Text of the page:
submission for their records.
  • Submission guidelines can be found at www.teenink.com/submit

YOUNG VOICES ~ Library Magazine for Teens by Teens
Annual Magazine Contest
Website

  • Publishes original poems, stories, essays, articles, reviews, and artwork for cover design and
    within the book by young adult writers and artists ages 12-19, who live or go to school in
    the City of Toronto.
  • Download the submission form from Toronto Public Library’s website. Fill it out and attach
    it to your work, and drop it off at any public library branch. Written work can be submitted
    online.
  • Selected entries will be published by the Toronto Public Library.
Online Publications…

KIdsWWwrite
Visit Website

  • If you are 16 or under and like to write stories or poems, this site is for you.
  • Publishes writing by young authors and offers you a chance to share it with the world.
  • Submissions must include the child’s name, age, geographical location and email address but only the first name, age and city are published with the writing.
  • Writing should be submitted using the online form available on the website.
  • Please see www.kalwriters.com/kidswwwrite/write.html for submission details.

TEEN INK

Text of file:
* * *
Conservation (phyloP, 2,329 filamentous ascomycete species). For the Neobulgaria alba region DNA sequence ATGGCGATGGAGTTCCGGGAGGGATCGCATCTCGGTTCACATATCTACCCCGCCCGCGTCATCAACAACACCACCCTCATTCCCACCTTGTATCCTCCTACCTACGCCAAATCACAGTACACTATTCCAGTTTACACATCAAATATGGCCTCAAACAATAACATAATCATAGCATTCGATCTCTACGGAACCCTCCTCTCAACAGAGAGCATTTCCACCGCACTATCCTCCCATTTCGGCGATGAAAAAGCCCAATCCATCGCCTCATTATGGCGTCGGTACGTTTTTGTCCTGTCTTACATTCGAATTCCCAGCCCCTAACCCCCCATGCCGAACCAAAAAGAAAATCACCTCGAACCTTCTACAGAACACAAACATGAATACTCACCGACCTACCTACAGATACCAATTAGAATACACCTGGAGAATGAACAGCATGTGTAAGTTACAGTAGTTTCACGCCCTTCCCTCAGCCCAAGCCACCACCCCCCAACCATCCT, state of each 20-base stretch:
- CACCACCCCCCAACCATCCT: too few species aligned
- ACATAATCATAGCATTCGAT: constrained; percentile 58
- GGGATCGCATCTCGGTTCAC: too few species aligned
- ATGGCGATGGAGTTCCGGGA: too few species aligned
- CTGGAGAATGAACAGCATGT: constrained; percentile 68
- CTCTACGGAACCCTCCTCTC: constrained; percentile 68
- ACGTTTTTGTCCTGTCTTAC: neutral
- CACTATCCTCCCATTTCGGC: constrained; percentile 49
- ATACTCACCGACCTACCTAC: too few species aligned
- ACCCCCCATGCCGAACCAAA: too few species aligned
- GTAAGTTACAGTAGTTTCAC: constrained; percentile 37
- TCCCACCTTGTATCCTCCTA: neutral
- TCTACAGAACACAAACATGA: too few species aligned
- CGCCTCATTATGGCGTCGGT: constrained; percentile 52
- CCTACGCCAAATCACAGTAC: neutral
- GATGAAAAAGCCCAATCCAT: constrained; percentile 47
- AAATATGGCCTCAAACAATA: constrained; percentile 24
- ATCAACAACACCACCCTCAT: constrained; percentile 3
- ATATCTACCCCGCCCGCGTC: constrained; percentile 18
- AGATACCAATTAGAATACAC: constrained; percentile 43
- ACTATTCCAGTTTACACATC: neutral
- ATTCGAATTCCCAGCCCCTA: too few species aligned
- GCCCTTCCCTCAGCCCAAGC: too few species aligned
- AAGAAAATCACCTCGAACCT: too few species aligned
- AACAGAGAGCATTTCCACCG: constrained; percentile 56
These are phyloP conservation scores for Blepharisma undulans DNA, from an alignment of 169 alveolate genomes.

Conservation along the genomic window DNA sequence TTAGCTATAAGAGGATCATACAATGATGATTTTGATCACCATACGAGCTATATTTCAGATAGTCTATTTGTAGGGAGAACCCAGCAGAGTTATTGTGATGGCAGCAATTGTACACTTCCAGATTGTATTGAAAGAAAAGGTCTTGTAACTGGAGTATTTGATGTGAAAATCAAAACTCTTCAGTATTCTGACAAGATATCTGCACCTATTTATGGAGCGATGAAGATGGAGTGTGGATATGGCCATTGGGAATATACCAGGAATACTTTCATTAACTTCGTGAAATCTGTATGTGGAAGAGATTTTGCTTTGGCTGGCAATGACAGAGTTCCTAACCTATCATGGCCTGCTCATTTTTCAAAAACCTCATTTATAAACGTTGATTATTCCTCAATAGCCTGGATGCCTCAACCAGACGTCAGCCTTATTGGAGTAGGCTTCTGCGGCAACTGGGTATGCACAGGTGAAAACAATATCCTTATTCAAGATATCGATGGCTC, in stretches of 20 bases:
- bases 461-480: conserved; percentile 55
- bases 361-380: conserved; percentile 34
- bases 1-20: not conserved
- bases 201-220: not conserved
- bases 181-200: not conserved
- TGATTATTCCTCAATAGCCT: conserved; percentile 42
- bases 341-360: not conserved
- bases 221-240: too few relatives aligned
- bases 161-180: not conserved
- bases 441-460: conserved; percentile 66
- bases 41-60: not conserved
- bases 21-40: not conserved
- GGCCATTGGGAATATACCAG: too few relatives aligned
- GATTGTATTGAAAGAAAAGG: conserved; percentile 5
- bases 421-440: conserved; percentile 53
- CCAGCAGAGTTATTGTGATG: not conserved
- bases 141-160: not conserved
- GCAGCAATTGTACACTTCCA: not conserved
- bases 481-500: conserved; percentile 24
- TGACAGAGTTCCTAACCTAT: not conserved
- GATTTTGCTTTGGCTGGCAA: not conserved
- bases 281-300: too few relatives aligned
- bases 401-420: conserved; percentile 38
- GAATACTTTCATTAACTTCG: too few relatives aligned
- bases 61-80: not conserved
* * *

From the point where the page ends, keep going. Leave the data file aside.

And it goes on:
Box 30
Newton, MA 02461
E: , ,
Teen Link Submit

  • Teen Ink is a national teen magazine, book series and website dedicated to publishing a
    variety of works written by teenagers aged 13 to 19. They accept fiction and non-fiction
    stories, poems, reviews, art and photographs.
  • Work should be labeled as fiction or non-fiction, include a title, and be typed or printed in
    ink. Teen Ink recommends submitting your work online through their website.
  • Include a self-addressed, stamped envelope to be sent an acknowledgement that they received
    your work.

YOUNG POETS
Visit Website

“Our main aim is to promote the poetry of young Canadians. Don’t be shy; send us your thoughts,
rants, musings, lyrics, voices in your head and all things poetry.”

  • Keep your submissions to 3-5 of your best poems, more if they are very short, less if they are
    very long.
  • The best way to send text is right in the body of your email.
  • Email submissions to:
  • Young Poets is striving to publish poems in all formats: audio, video, animation or anything
    else you can come up with. If you can send it via email, they’ll take it. They also publish
    Re:Verse, an ezine for young poets.
  • Please see website for submission details.

TORONTO PUBLIC LIBRARY – RAMP
Visit Website

RAMP is a place for Toronto youth to find information on jobs, books, volunteering, library
services, schools, entertainment and much more in and around Toronto. It’s also a place where teens
can contribute their ideas and art to discuss and share with other teens. Under the “Express
Yourself” section, you will see artwork and creative writing submitted by teens.

Helpful Websites

BECOMING A PROFESSIONAL ~ A GUIDE FOR YOUNG WRITERS
www.janetmcnaughton.ca/publishing.htm

  • Helpful tips on books about writing, getting published, how to submit your work, links to
    poetry website and web-zines.

PUBLISH YOUR CREATIVE WORK ~ ON-LINE THEME PAGES
www.cln.org/themes/publish.html

  • Has links to resources which will help students to publish their creative work (stories, poetry,
    art, etc) on-line.

SCHOLASTIC CANADA – For Young Writers
www.scholastic.ca/kids/authorsandillustrators/tipsforwriters/